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A Tipping Point on Human Germline Modification?

Posted by Jessica Cussins on March 19th, 2015


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In a March 5 expose in MIT Technology Review titled "Engineering the Perfect Baby," Antonio Regalado reported on just how close some scientists are to using the precision gene editing technique CRISPR to modify nuclear DNA within human gametes or embryos. A week later, an article in Nature alluded to rumors that this has already been done, and that papers reporting on it will be published shortly.

This startling news has prompted statements about human germline modification from three different groups of scientists so far: one published in Nature, one in Science, and one released by the International Society for Stem Cell Research. All discourage clinical applications and call for public dialogue and debate to acknowledge the profound societal, policy, ethical and safety implications raised by efforts to control the genes we pass on to future generations – a welcome sign from within the scientific community. But the statements offer a range of different paths forward.

A Center for Genetics and Society press statement released this morning supports the call for a moratorium on human germline gene editing. CGS opposes efforts to create genetically altered human beings, and has long advocated that the United States join the 40+ other countries that already prohibit this.

The proposal for the strongest moratorium came from scientists writing in Nature under the clear headline "Don’t edit the human germ line." Their commentary, posted on March 12, calls for "a voluntary moratorium in the scientific community" to discourage human germline modification and to raise public awareness of the critical difference between gene editing in somatic cells and in germ cells. The authors include scientists and executives associated with the gene-editing company Sangamo BioSciences and with the Alliance for Regenerative Medicine, an advocacy organization of stem cell companies and institutes, whose executive committee approved the statement.

The authors emphasize a key distinction between altering somatic (non-reproductive) and germline cells. While somatic gene therapies hold real medical promise for treating a range of diseases, the medical rationale for using germline alterations on gametes or embryos is unconvincing. As the authors of the Nature commentary put it, “Heritable human genetic modifications pose serious risks, and the therapeutic benefits are tenuous.”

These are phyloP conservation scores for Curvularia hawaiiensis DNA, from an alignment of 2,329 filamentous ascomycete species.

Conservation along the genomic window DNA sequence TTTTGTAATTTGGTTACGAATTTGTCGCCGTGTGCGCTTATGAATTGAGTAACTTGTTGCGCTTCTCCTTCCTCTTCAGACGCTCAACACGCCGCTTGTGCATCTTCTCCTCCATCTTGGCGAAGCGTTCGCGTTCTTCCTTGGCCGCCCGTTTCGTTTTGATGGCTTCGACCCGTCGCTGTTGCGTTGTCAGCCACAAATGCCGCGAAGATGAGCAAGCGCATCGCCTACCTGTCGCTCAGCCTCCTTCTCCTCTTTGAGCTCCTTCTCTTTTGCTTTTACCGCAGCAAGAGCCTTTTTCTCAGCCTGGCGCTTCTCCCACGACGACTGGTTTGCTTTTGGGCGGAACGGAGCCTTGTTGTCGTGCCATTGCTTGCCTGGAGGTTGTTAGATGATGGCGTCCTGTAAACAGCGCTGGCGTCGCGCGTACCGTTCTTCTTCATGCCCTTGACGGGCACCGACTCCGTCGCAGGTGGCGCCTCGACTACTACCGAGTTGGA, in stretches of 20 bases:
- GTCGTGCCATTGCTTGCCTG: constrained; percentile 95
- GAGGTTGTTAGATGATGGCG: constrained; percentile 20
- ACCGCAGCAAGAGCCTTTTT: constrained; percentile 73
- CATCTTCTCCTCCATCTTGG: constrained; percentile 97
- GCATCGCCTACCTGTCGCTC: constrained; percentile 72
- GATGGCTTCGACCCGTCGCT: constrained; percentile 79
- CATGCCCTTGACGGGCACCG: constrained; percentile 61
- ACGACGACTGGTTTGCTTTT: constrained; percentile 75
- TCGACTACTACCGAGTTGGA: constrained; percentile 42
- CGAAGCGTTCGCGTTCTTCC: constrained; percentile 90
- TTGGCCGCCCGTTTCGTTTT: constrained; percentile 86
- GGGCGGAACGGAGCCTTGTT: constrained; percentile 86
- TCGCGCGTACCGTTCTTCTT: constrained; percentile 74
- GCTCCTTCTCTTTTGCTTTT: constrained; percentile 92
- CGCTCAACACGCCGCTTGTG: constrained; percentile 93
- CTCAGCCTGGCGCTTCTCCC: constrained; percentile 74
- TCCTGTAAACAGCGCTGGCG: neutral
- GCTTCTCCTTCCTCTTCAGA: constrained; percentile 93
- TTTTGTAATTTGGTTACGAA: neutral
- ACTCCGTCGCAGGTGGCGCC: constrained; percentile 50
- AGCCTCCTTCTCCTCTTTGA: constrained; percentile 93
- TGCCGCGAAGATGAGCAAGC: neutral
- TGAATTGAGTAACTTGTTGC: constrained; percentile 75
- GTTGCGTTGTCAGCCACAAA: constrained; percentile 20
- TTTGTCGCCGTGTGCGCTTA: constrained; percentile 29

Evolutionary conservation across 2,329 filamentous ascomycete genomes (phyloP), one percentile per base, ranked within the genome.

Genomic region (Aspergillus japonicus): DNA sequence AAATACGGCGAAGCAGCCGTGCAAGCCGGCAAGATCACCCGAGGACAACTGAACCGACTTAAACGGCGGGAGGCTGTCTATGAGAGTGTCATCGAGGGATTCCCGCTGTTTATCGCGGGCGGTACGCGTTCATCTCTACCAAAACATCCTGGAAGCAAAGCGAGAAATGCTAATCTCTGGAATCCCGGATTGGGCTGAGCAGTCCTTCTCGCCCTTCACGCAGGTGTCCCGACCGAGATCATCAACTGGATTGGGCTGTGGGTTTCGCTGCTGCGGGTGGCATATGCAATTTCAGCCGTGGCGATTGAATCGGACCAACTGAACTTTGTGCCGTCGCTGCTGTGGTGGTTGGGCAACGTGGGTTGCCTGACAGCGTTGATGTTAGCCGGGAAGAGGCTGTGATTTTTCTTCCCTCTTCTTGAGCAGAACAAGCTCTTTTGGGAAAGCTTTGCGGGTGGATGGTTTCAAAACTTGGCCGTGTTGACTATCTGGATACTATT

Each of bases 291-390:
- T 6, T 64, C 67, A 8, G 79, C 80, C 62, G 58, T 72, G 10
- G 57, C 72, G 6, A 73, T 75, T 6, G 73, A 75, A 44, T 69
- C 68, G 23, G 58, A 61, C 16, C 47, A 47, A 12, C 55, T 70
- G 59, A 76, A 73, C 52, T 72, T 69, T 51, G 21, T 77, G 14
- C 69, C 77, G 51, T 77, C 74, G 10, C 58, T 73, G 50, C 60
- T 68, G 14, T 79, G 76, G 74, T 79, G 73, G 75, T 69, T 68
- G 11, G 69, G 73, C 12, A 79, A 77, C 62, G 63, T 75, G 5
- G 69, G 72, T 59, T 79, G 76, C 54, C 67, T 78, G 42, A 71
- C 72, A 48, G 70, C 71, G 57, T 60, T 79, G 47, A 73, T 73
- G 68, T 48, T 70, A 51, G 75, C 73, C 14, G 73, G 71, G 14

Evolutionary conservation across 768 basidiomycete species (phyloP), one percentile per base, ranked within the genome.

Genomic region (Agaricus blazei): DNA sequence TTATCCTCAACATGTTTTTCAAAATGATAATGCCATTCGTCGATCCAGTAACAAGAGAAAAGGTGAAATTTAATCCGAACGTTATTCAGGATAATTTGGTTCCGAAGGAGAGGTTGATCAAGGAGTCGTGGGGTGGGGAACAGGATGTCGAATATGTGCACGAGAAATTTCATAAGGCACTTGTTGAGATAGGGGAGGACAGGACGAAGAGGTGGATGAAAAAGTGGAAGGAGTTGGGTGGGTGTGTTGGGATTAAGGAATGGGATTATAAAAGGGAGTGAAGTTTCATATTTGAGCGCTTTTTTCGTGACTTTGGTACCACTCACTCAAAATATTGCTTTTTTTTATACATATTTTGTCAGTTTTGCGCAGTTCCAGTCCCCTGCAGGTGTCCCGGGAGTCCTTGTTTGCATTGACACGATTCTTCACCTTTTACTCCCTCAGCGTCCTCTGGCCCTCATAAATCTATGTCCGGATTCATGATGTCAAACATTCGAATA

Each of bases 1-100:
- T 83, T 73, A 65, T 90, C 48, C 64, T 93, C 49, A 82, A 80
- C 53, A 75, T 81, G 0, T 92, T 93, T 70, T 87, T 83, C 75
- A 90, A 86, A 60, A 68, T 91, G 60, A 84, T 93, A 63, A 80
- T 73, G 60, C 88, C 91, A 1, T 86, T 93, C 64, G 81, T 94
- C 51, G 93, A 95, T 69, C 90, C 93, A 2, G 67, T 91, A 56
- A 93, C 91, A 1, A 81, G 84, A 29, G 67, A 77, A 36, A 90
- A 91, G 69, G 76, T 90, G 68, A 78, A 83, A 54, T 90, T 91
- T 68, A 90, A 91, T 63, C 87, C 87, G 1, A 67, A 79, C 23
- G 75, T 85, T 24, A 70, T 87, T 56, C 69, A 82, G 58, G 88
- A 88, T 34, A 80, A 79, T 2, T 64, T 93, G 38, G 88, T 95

(Unfortunately, the authors seem less concerned about “mitochondrial DNA transfer,” which is an example of a distinct, but nonetheless profound, form of germline alteration that poses an accompanying array of inherent challenges. Is there a justifiable reason to condemn every form of germline alteration but this one? Does this really qualify as a “truly compelling case” when safer alternatives exist?)

The second commentary, published today by Science, is authored by a group of prominent bioethicists and scientific figures. As suggested by its title, “A prudent path forward for genomic engineering and germline gene modification,” its tone is more permissive than that of the Nature statement, and in fact it encourages moving ahead with germline gene editing research. It does, however, “strongly discourage…any attempts at germline genome modification for clinical applications in humans, while societal, environmental, and ethical implications of such activity are discussed among scientific and governmental organizations.”

A statement from the International Society for Stem Cell Research, also released today, takes a similar line, calling for “a moratorium on attempts to apply nuclear genome editing of the human germ line in clinical practice.” It notes that

consensus is lacking on what, if any, therapeutic applications of germ line genome modification might be permissible. For example, some argue that the ability to eradicate disease justifies attempts at therapeutic editing of the human germ line, while others emphasize the difficulty of drawing clear distinctions between applications in human disease and attempts at human enhancement.

News articles about these developments have appeared in Nature (1, 2), Science, The New York Times, MIT Technology Review and The Independent. Stem cell biologist Paul Knoepfler has been tracking them on his blog. According to a poll he conducted over the past week, readers across the globe support a moratorium on gene editing of human germ cells.

Science’s Gretchen Vogel sums up the broad calls for restraint here, noting that while these technical possibilities were mostly hypothetical at the infamous 1975 Asilomar conference, we now have to face their reality. Vogel quotes George Church asking: “What is the scenario that we’re actually worried about? That it won’t work well enough? Or that it will work too well?” The fact that both scenarios are deeply troubling marks human germline modification as one of the world’s most dangerous and consequential technologies.

Previously on Biopolitical Times:





Posted in A "Post-Human" Future?, Assisted Reproduction, Bioethics, Biopolitics, Parties & Pundits, Biotech & Pharma, Egg Retrieval, Global Governance, Inheritable Genetic Modification, Jessica Cussins's Blog Posts, Medical Gene Transfer, US Federal


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